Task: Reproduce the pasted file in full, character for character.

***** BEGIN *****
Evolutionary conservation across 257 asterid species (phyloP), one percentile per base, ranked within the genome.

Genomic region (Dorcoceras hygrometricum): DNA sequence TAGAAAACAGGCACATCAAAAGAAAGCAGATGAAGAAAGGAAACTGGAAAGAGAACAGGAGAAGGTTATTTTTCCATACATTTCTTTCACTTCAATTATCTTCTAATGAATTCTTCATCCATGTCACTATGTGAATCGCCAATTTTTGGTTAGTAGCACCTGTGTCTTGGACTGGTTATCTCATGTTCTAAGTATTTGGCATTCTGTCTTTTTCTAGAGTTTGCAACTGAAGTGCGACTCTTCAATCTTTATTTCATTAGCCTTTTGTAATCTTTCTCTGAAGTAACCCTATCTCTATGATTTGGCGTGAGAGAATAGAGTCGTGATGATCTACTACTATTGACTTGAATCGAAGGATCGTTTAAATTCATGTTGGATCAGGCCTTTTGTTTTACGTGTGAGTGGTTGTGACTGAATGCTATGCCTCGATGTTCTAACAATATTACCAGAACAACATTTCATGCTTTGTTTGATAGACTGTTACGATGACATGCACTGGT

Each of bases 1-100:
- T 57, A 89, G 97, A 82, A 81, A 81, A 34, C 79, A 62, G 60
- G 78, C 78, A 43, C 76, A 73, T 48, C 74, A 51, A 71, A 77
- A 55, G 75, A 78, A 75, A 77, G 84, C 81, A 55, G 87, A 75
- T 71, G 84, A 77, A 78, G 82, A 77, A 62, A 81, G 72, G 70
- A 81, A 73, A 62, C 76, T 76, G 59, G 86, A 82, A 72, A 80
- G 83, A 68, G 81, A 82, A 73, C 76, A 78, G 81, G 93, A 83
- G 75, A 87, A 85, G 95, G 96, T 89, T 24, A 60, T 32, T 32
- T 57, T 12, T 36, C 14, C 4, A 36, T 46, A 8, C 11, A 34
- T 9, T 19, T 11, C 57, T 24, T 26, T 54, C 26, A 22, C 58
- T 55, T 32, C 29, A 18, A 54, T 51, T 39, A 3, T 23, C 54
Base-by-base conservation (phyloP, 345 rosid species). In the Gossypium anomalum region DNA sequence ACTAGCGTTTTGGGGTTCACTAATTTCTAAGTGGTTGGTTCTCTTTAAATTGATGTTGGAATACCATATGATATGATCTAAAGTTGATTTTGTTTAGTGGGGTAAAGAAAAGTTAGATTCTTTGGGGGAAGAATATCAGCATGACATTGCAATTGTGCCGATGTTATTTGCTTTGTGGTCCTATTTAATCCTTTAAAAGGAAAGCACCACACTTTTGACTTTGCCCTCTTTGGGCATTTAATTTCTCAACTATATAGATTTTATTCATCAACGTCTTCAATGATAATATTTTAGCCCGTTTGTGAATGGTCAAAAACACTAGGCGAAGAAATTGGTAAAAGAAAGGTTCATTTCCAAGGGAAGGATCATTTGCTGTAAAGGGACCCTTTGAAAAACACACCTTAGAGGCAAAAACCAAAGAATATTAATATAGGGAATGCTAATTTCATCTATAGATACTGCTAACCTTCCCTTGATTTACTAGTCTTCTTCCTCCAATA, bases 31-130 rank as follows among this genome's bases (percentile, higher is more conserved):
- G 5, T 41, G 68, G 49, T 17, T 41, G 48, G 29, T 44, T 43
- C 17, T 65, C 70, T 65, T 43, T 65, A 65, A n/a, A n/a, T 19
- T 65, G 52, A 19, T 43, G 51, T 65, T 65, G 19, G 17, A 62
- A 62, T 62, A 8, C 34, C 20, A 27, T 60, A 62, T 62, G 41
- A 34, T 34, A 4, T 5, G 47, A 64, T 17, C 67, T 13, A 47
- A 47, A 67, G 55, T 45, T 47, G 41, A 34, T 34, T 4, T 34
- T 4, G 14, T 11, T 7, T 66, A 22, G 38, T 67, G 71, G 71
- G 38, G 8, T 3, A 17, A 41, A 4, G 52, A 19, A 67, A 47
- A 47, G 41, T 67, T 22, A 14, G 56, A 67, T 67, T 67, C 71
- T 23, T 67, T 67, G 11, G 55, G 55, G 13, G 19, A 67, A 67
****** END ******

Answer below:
Evolutionary conservation across 257 asterid species (phyloP), one percentile per base, ranked within the genome.

Genomic region (Dorcoceras hygrometricum): DNA sequence TAGAAAACAGGCACATCAAAAGAAAGCAGATGAAGAAAGGAAACTGGAAAGAGAACAGGAGAAGGTTATTTTTCCATACATTTCTTTCACTTCAATTATCTTCTAATGAATTCTTCATCCATGTCACTATGTGAATCGCCAATTTTTGGTTAGTAGCACCTGTGTCTTGGACTGGTTATCTCATGTTCTAAGTATTTGGCATTCTGTCTTTTTCTAGAGTTTGCAACTGAAGTGCGACTCTTCAATCTTTATTTCATTAGCCTTTTGTAATCTTTCTCTGAAGTAACCCTATCTCTATGATTTGGCGTGAGAGAATAGAGTCGTGATGATCTACTACTATTGACTTGAATCGAAGGATCGTTTAAATTCATGTTGGATCAGGCCTTTTGTTTTACGTGTGAGTGGTTGTGACTGAATGCTATGCCTCGATGTTCTAACAATATTACCAGAACAACATTTCATGCTTTGTTTGATAGACTGTTACGATGACATGCACTGGT

Each of bases 1-100:
- T 57, A 89, G 97, A 82, A 81, A 81, A 34, C 79, A 62, G 60
- G 78, C 78, A 43, C 76, A 73, T 48, C 74, A 51, A 71, A 77
- A 55, G 75, A 78, A 75, A 77, G 84, C 81, A 55, G 87, A 75
- T 71, G 84, A 77, A 78, G 82, A 77, A 62, A 81, G 72, G 70
- A 81, A 73, A 62, C 76, T 76, G 59, G 86, A 82, A 72, A 80
- G 83, A 68, G 81, A 82, A 73, C 76, A 78, G 81, G 93, A 83
- G 75, A 87, A 85, G 95, G 96, T 89, T 24, A 60, T 32, T 32
- T 57, T 12, T 36, C 14, C 4, A 36, T 46, A 8, C 11, A 34
- T 9, T 19, T 11, C 57, T 24, T 26, T 54, C 26, A 22, C 58
- T 55, T 32, C 29, A 18, A 54, T 51, T 39, A 3, T 23, C 54
Base-by-base conservation (phyloP, 345 rosid species). In the Gossypium anomalum region DNA sequence ACTAGCGTTTTGGGGTTCACTAATTTCTAAGTGGTTGGTTCTCTTTAAATTGATGTTGGAATACCATATGATATGATCTAAAGTTGATTTTGTTTAGTGGGGTAAAGAAAAGTTAGATTCTTTGGGGGAAGAATATCAGCATGACATTGCAATTGTGCCGATGTTATTTGCTTTGTGGTCCTATTTAATCCTTTAAAAGGAAAGCACCACACTTTTGACTTTGCCCTCTTTGGGCATTTAATTTCTCAACTATATAGATTTTATTCATCAACGTCTTCAATGATAATATTTTAGCCCGTTTGTGAATGGTCAAAAACACTAGGCGAAGAAATTGGTAAAAGAAAGGTTCATTTCCAAGGGAAGGATCATTTGCTGTAAAGGGACCCTTTGAAAAACACACCTTAGAGGCAAAAACCAAAGAATATTAATATAGGGAATGCTAATTTCATCTATAGATACTGCTAACCTTCCCTTGATTTACTAGTCTTCTTCCTCCAATA, bases 31-130 rank as follows among this genome's bases (percentile, higher is more conserved):
- G 5, T 41, G 68, G 49, T 17, T 41, G 48, G 29, T 44, T 43
- C 17, T 65, C 70, T 65, T 43, T 65, A 65, A n/a, A n/a, T 19
- T 65, G 52, A 19, T 43, G 51, T 65, T 65, G 19, G 17, A 62
- A 62, T 62, A 8, C 34, C 20, A 27, T 60, A 62, T 62, G 41
- A 34, T 34, A 4, T 5, G 47, A 64, T 17, C 67, T 13, A 47
- A 47, A 67, G 55, T 45, T 47, G 41, A 34, T 34, T 4, T 34
- T 4, G 14, T 11, T 7, T 66, A 22, G 38, T 67, G 71, G 71
- G 38, G 8, T 3, A 17, A 41, A 4, G 52, A 19, A 67, A 47
- A 47, G 41, T 67, T 22, A 14, G 56, A 67, T 67, T 67, C 71
- T 23, T 67, T 67, G 11, G 55, G 55, G 13, G 19, A 67, A 67